How Can I Prevent Employee Fraud - Ask A Business Expert

How Can I Prevent Employee Fraud?

Nobody ever wants to imagine that one of their employees could be stealing.

But the reality is:

“Almost half (49%) of employees in the United States, and 62 percent of Canadian employees who track time admit to theft. In the US, this costs employers more than $11 billion a year.”

If you’re a leader who wants to prevent employee theft in your business, then you’re going to get a lot out of this article.

My name is Zeshaan Adatia. I’m a Private Investigator and the owner of Insight Investigations. I have written this article to help business leaders understand how a private investigator can help to stop employee fraud. To do this I’m going to introduce you to 3 types of corporate investigations and I’m also going to show you ’10 Steps To Help You Conduct An Effective Corporate Investigation.’

But before we go any further, let’s take a moment to define what employee fraud actually is.

What Is Employee Fraud?

Employee fraud happens when an employee intentionally takes something from their employer in an illegal manner. Examples of employee fraud include:

  • Time theft
  • Theft of intellectual property
  • Misuse of company assets
  • Contract breaches
  • Conflict of interest and more

Any type of corruption, collusion or fraud can financially destroy a business, so business leaders should always remain vigilant, and put prevention measures in place.

If you’d like to read our full definition of what Employee Fraud is, then check out the Ask A Business Expert Dictionary by clicking on this link.

If you’d like to watch a video featuring Business Expert Zeshaan Adatia explaining how to prevent employee fraud, then click below – or read on!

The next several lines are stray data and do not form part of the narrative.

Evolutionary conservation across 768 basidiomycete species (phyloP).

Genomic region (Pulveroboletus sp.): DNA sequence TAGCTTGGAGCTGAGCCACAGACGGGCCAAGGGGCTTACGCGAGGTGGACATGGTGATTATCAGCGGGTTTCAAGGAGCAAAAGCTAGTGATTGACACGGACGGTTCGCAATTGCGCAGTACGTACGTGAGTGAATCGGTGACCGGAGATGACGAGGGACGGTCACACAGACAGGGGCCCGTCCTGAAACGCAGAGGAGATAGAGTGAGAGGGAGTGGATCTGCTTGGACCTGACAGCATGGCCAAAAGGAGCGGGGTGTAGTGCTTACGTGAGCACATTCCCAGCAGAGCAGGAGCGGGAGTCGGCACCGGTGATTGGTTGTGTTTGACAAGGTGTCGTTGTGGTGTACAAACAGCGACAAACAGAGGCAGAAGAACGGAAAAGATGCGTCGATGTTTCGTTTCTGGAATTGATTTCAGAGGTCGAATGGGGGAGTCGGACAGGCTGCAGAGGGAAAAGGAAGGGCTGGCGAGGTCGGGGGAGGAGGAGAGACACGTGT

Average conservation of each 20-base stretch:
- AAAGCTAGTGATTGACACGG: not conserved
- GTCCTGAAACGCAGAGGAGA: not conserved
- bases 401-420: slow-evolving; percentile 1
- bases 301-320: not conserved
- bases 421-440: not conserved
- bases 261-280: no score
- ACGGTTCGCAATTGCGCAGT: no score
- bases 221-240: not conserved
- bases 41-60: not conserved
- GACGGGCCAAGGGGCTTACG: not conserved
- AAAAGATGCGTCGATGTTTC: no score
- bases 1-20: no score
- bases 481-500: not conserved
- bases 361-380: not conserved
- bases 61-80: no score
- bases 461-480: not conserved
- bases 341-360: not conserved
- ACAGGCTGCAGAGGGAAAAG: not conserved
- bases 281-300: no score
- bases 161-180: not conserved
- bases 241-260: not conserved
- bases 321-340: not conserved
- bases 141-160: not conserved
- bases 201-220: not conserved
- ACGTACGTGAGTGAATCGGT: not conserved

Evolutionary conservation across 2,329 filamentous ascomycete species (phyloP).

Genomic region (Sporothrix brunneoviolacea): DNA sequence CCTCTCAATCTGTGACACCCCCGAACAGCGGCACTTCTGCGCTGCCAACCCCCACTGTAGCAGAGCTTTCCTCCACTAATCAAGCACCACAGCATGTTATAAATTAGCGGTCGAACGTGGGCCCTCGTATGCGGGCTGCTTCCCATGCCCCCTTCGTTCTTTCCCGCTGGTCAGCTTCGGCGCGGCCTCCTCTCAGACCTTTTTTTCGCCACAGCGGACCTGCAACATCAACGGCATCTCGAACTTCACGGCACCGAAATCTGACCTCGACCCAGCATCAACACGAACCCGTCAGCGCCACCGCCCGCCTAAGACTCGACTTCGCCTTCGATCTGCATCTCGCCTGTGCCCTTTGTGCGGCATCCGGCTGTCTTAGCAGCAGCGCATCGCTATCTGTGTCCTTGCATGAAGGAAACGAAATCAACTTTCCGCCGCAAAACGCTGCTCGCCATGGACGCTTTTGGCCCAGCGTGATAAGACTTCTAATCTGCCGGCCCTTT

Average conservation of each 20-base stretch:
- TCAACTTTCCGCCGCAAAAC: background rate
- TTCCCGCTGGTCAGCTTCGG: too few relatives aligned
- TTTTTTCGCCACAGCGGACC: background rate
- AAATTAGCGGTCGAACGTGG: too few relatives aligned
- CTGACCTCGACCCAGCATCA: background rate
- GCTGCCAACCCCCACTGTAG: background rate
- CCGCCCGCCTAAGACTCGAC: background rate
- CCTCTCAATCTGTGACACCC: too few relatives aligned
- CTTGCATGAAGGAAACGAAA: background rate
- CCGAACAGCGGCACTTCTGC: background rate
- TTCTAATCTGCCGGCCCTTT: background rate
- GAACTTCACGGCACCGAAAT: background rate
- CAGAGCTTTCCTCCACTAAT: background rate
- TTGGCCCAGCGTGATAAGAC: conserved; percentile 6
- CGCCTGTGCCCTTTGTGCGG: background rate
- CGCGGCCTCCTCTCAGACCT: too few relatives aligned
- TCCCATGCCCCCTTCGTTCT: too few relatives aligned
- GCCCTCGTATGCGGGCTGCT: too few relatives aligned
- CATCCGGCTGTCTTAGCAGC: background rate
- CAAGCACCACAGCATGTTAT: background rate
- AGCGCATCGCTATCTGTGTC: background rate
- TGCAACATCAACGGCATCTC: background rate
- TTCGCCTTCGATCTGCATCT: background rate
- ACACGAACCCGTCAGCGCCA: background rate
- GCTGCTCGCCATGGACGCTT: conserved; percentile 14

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3 Types Of Corporate Investigations To Help You Prevent Employee Fraud

Before you can even begin to prevent employee fraud, it’s worth understanding that there are different kinds of corporate investigations you can choose to conduct, which include:

  1. Workplace Investigations
  2. Corporate Security Investigations
  3. Business Monitoring

1. Workplace Investigations

Before you can even begin to prevent employee fraud, it’s worth understanding that there are different kinds of corporate investigations you can choose to conduct, which include:

  1. Workplace Investigations
  2. Corporate Security Investigations
  3. Business Monitoring

There are many ways that an employee can steal from a company.

For example, if you run a retail business, it’s possible that an employee could be skimming from the till.

If you have employees who claim expenses, it’s possible that some of them might be exaggerating how much they actually spent.

Another example of workplace fraud happens when an employee recognizes a flaw in a process that the business owner has carefully created. Things like, ‘buddy-punching’ where employees ‘clock-in’ or ‘clock-out’ for another co-worker. It doesn’t sound harmful. After all, you’re just helping out your buddy who may be running late. But legally, it is considered stealing.

Quite often in situations like these the business owners don’t even know their employees are stealing from them.

Planning, Investigating and Reporting

A workplace investigation involves planning, investigating, and reporting.

In the planning stage the lead investigator will examine the situation and identify the best methods that could be used to investigate. For example, workplace investigations commonly require interviews and/or interrogations of the individuals involved.

During the investigation stage the investigator will execute the plan and adapt as the situation unfolds. For example, witnesses could contribute important facts that may not have been brought forward in the initial stages of the investigation.

Finally, the reporting stage is critical for a couple of reasons. For example, reporting the facts in a legally admissible report is essential. Also, if there is a need to pursue charges against an employee, private investigators ensure their reports are structured properly to help your legal team identify the facts quickly.

2. Corporate Security Investigations

Corporate security investigations go beyond typical workplace investigations in a variety of ways.

For example, during a corporate security investigation a review of how corporate strategies and policies are created and implemented should be performed. During the review process an experienced private investigator can quickly identify wording in a policy that may cause vulnerability for your overall security.